5 off-the-beaten-path tours in Ireland
You may already know some of Ireland’s bucket list sightseeing spots, such as the Giant’s Causeway in Northern Ireland or the Guinness Storehouse in Dublin. But did you know that Ireland is full of surprises if you look a little deeper?
On your next visit to Ireland, take a tour where you step off the well-trodden path and experience Ireland in a different way.
These types of tours will bring you into Ireland's landscape to experience its people, culture and traditions in a new way, whether it’s walking a remote peninsula or a mysterious hill, kayaking in a bay at night, camping in the mountains or canoeing to a country cottage for cake. Let's go off-the-beaten track!
Taking to a boat or kayak to explore from the water gives you a whole new perspective on a place. And seeing it at night just adds to that experience. Set out at dusk from Reen Pier near Skibbereen in West Cork for the Castlehaven Bay night kayaking tour with Atlantic Sea Kayaking, and you can witness the bay come alive.
On a clear night, you will see sunset, followed by glorious views of the stars and possibly the light of the rising moon overhead. Meanwhile, under your kayak the sparkles of bioluminescence glow in the water as you paddle (depending on the time of year). You will hear birds calling and get sweet scents like gorse and honeysuckle in the night air. This is a quiet, sheltered bay for gentle paddling so the 2.5-hour trip for adults is suitable for beginners and is a truly serene experience.
Mountains such as Ben Bulben or Knocknarea are well known in County Sligo, but a few hours on the lesser-known Knocknashee Trail with Seatrails in south Sligo will let you experience the county and its layers of history, archaeology and mythology in a new light. The name Knocknashee comes from the Irish Cnoc na Sí which means “hill of the fairies”. The 276-metre flat-topped mountain is reached by an easy track, past grazing sheep, and offers panoramic views of Sligo.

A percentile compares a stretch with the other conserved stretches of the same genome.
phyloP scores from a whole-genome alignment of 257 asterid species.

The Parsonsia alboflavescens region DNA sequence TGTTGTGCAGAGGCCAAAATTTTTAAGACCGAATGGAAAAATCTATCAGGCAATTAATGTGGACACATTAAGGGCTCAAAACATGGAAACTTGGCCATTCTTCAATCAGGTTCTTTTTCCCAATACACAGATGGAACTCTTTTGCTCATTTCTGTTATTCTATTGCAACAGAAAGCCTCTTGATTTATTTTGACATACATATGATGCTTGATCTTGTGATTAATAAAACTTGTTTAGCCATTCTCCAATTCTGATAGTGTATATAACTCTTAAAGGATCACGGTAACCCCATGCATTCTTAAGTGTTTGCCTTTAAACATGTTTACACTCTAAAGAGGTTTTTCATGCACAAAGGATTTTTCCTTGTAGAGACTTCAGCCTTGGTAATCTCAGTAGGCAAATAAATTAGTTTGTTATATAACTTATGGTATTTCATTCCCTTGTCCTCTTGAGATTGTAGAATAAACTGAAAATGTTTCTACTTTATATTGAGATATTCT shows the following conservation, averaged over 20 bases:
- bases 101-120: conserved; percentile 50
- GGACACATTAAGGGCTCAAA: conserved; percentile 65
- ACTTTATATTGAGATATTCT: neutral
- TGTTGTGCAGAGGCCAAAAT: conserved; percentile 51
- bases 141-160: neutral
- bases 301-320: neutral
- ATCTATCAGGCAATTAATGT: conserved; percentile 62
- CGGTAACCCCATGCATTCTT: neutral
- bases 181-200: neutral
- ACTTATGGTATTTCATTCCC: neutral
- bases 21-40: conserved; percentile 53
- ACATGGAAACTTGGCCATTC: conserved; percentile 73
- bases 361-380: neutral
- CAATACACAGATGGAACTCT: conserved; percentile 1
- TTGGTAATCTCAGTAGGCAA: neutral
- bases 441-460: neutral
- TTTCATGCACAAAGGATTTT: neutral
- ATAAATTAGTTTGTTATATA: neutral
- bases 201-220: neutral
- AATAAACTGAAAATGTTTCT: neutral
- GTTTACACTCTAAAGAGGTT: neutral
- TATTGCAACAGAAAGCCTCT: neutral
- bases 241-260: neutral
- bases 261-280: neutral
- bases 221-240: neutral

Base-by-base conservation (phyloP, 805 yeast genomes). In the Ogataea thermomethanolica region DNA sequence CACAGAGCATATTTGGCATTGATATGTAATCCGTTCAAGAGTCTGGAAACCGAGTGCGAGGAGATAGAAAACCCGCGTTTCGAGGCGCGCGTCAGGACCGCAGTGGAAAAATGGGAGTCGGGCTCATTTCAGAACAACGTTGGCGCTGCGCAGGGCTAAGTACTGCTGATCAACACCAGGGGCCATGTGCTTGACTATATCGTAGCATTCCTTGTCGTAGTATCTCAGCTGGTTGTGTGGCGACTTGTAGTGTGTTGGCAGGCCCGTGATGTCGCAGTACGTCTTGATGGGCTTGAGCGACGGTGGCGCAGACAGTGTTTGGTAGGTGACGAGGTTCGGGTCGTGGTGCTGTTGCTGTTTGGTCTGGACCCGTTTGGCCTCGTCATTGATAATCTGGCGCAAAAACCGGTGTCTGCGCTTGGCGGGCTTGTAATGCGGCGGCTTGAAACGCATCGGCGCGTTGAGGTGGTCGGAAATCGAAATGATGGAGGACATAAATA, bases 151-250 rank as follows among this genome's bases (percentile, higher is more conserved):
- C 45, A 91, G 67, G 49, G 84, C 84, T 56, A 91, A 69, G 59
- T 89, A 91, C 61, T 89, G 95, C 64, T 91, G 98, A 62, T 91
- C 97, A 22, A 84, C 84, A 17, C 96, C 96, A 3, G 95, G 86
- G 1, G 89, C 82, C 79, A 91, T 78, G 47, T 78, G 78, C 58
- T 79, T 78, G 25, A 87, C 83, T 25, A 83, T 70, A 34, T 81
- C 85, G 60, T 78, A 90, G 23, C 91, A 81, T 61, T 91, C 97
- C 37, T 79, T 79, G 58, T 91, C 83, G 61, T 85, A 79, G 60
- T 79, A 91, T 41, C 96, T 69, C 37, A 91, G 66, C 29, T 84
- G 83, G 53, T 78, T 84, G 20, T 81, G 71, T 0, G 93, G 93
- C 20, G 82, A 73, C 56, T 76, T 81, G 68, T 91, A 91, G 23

From the summit, you can see farmland below and as far as the Ox Mountains, Knocknarea and Ben Bulben, as well as Carrowkeel and Kesh Mountain, both full of archaeological sites. On the top of Knocknashee are two large cairns with megalithic burial chambers, plus the remains of around 30 circular Bronze Age dwelling sites and the outline of a hilltop fort, enclosed by banks of earth.
On this 1.5-hour guided tour, Seatrails guide and archaeologist Auriel Robinson will tell you about these megalithic sites, the people who built them, as well as stories of the mountain, from mythology to folklore.
On the east coast of County Down, just south of Downpatrick and to the north of the Mourne Mountains, the Lecale Peninsula is a somewhat hidden corner of Northern Ireland which is full of interesting sites. It was said to be the home of Ireland’s famous patron saint, St Patrick, who is buried nearby along with St Brigid and St Columba.
Take the Legends from Lecale’s spectacular coast walking tour with local guide and storyteller Duane Fitzsimons and you will walk ancient pilgrim paths on the Lecale Way, while learning about the fascinating history along this stretch of the shore. You will visit historic buildings and sites such as St Patrick’s Well, which is said to cure every ailment, see Norman castles, and hear stories of local battles and shipwrecks, as well as all the customs and folklore of this part of the landscape.
If you like the idea of spending two days in the fresh air of the Irish mountains and also learning some mountain skills for your future adventures, the two-day Comeragh Mountains Expedition with Wild Summits is just the experience, as it includes a night of camping.
The expedition will not only take you through some of the most beautiful scenery in the mountains, but also teach you skills like map-reading, natural navigation and how to use a compass, plus camping skills and assessing mountain hazards. Food and all equipment such as tents and cooking equipment is provided. You just need a sleeping bag, warm clothing and a sense of adventure.
If a leisurely canoe trip followed by an opportunity to eat good food and homemade cake in a thatched cottage sounds like your ideal adventure, this might be just the tour for you. On the Canoe and Cake tour with Mobile Team Adventure, you will take to the waters of Strangford Lough for 1.5 hours to paddle around the islands, soaking up the scenic surroundings and enjoying the lough’s bird life.
After you have worked up an appetite, paddle back to Tracey’s Farmhouse Kitchen to warm up beside the fireplace and see a demonstration of traditional Irish soda bread being made. Then you get to tuck into the bread with some homemade jam, tea and some other tasty treats (including cake of course) in this cosy thatched cottage.